The self-sustaining flame

The fundamental problem for ecosystems

Certain products and services have the network effect — the property that the more people using them, the better they get for everyone. A related concept is that of a platform: where the more developers there are building things, the more users are attracted, which in turn attracts more developers, in a self-reinforcing spiral. Most of my experience is in the context of the web platform, but similar patterns occur for other developer platforms and even for some classes of user-focused products. Generally these spiralling dynamics are evidence of an underlying ecosystem.

A healthy ecosystem is a roaring bonfire. Once it gets going, it keeps growing on its own with self-sustaining momentum. That’s the wondrous property of a healthy ecosystem: it can produce benefits way greater than the investment put in by its creator.

By Chenspec (Own work) CC BY-SA 3.0, via Wikimedia Commons

If you have an ecosystem underlying your product or service, getting that self-sustaining flame is likely your fundamental problem. Without that thriving ecosystem, your product is probably worthless.

Say you want to build one of these bonfires. You study the space you’ve chosen for the fire, plan for how big you want it to be, and place the perfectly sized logs in the perfectly balanced pile. In the real world these logs are things like the engineering resources to design and build the services, features, and infrastructure to support the ecosystem.

But now you need to get these logs started because they’re not just going to spontaneously combust. One way to do that is to use a flamethrower — a perfectly reasonable option if you happen to have one lying around. In practice this might mean having a big launch event supported by a lot of marketing, partnerships, and PR.

Flamethrowers have one big problem. While you’re using them, it’s tempting to see all of that flame and think, “Look at all of that fire! My ecosystem is thriving!” But at some point you will run out of fuel and have to turn off the flamethrower. If none of the logs caught on fire — if you haven’t created the self-sustaining flame — then you’ve failed. And it’s basically impossible to tell if the wood caught without turning off the flamethrower.

If it’s so important to get it right, then what’s the best recipe for a bonfire? What kind of wood should you use? How should you stack it? How high should you build it? It’s impossible to say, because every bonfire is different. In some cases the wind might be the most important factor. In other cases the wood might be too damp. Perhaps you needed more fuel than you thought. In a real-world example you might find that, based on the dynamics of your particular platform in practice, the value developers receive per user is dwarfed by the cost of acquiring that user. In general it is impossible to predict a priori whether or not your bonfire will catch; the forces, although sometimes obvious in retrospect, are too subtle and interrelated to untangle ahead of time.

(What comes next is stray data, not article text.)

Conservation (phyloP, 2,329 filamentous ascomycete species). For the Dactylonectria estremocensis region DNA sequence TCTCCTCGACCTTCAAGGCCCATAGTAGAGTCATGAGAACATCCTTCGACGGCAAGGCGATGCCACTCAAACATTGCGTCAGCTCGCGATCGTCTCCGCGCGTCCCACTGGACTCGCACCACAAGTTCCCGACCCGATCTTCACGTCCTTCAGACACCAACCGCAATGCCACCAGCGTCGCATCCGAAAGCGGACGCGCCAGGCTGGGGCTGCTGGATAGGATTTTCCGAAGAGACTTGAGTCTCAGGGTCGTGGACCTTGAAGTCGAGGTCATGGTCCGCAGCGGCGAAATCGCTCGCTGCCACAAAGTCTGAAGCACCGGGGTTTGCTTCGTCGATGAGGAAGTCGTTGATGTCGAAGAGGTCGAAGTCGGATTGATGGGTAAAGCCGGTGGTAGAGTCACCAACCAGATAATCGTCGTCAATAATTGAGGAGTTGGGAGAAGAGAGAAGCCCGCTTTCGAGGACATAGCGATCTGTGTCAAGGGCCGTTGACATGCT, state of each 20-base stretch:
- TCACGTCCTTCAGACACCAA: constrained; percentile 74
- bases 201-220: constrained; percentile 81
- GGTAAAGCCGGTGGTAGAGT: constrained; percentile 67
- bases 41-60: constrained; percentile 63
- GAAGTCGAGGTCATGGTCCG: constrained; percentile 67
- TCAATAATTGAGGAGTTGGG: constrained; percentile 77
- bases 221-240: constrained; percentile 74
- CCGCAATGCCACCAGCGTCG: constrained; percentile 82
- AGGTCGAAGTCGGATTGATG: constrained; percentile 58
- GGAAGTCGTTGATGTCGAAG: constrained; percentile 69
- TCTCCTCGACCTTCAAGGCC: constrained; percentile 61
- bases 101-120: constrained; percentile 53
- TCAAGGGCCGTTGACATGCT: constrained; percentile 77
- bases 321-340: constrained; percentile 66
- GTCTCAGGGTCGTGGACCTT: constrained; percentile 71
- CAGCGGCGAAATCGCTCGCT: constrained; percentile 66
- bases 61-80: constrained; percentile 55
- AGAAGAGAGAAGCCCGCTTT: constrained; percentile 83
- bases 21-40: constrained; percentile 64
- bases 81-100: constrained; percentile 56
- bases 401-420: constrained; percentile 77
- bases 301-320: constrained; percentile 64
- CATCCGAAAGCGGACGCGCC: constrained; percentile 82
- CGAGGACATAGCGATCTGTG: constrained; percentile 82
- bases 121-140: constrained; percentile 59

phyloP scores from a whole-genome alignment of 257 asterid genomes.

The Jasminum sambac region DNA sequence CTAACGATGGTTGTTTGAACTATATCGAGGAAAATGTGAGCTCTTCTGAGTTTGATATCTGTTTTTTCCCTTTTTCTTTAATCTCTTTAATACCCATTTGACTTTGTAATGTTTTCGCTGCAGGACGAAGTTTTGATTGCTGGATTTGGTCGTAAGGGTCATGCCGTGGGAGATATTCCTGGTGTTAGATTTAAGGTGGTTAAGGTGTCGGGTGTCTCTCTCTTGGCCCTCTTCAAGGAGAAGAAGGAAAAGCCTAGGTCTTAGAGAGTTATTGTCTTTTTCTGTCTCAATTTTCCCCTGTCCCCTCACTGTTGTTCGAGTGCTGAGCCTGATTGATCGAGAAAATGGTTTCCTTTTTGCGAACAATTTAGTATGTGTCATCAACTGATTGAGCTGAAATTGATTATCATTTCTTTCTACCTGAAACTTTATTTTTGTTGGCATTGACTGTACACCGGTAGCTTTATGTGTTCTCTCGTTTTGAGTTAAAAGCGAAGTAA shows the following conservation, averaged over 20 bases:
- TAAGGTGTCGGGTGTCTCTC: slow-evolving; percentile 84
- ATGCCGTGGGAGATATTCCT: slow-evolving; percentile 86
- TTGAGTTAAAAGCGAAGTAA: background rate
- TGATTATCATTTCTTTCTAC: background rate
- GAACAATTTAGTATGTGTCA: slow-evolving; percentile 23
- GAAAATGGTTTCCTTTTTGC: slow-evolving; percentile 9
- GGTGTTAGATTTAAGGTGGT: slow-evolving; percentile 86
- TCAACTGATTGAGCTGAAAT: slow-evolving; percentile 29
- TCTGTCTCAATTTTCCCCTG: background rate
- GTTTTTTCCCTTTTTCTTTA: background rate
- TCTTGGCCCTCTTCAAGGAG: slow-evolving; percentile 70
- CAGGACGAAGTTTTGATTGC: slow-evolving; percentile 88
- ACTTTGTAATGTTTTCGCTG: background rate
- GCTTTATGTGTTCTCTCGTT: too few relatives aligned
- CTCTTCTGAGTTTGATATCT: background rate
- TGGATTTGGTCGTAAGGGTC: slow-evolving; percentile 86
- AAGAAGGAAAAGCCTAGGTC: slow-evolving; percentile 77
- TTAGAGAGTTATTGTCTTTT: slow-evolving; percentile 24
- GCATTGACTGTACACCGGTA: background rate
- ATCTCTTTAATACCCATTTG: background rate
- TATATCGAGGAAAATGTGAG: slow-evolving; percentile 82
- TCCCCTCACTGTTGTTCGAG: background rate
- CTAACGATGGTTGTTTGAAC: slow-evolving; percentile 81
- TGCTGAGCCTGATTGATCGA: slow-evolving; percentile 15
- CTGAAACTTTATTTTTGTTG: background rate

So is it hopeless? No. The problem was that you were starting with the wood, not the all-important flame. The solution, of course, is to flip that around. Strike a match. You’ve got that self-sustaining flame from the get-go, albeit a bit small. Now grow it. Place it in a ball of straw. When the time is right, add some small dry kindling. Watch if it’s catching: perhaps the wind is blowing and you need start over in a more protected position. At every point look for the next step that will provide the fire with more fuel, being careful not to suffocate it. You might not end up with precisely the type of bonfire you intended when you set out, but what’s more important is that you’ve built the all-important self-sustaining flame.

In practice what this looks like for, say, a developer library is this. Develop the whole thing in the open, from the very first commit. Every meaningful discussion, every difficult decision, every embarrassing setback, should be played out in public. Start out fully obscure: no logos, no brand names, no fanfare. Over time, informally share the link with folks you think might be interested. When others start contributing — on the mailing list, in issue discussions, in pull requests — make them feel welcome and incorporate their input. If you’re on to something, you’ll start seeing evidence of that flame, however small at first. People will start tweeting about it. More people will come and take part in the community. Some people will use it to build real things — first little toys, and then perhaps for services with real users. When this momentum starts to take hold, you’ve found your self-sustaining flame. Now you can focus on nurturing it and growing it by increasing your investment, carefully piling on the kindling, and then the logs.

This technique isn’t bold or glamorous, but it is reliable. In the short term, the guy with the flamethrower will appear to be winning — but in the long term everyone will be huddled around your self-sustaining bonfire for warmth.

Generalist fascinated by complex adaptive systems. Product Manager by day. All opinions my own.

Generalist fascinated by complex adaptive systems. Product Manager by day. All opinions my own.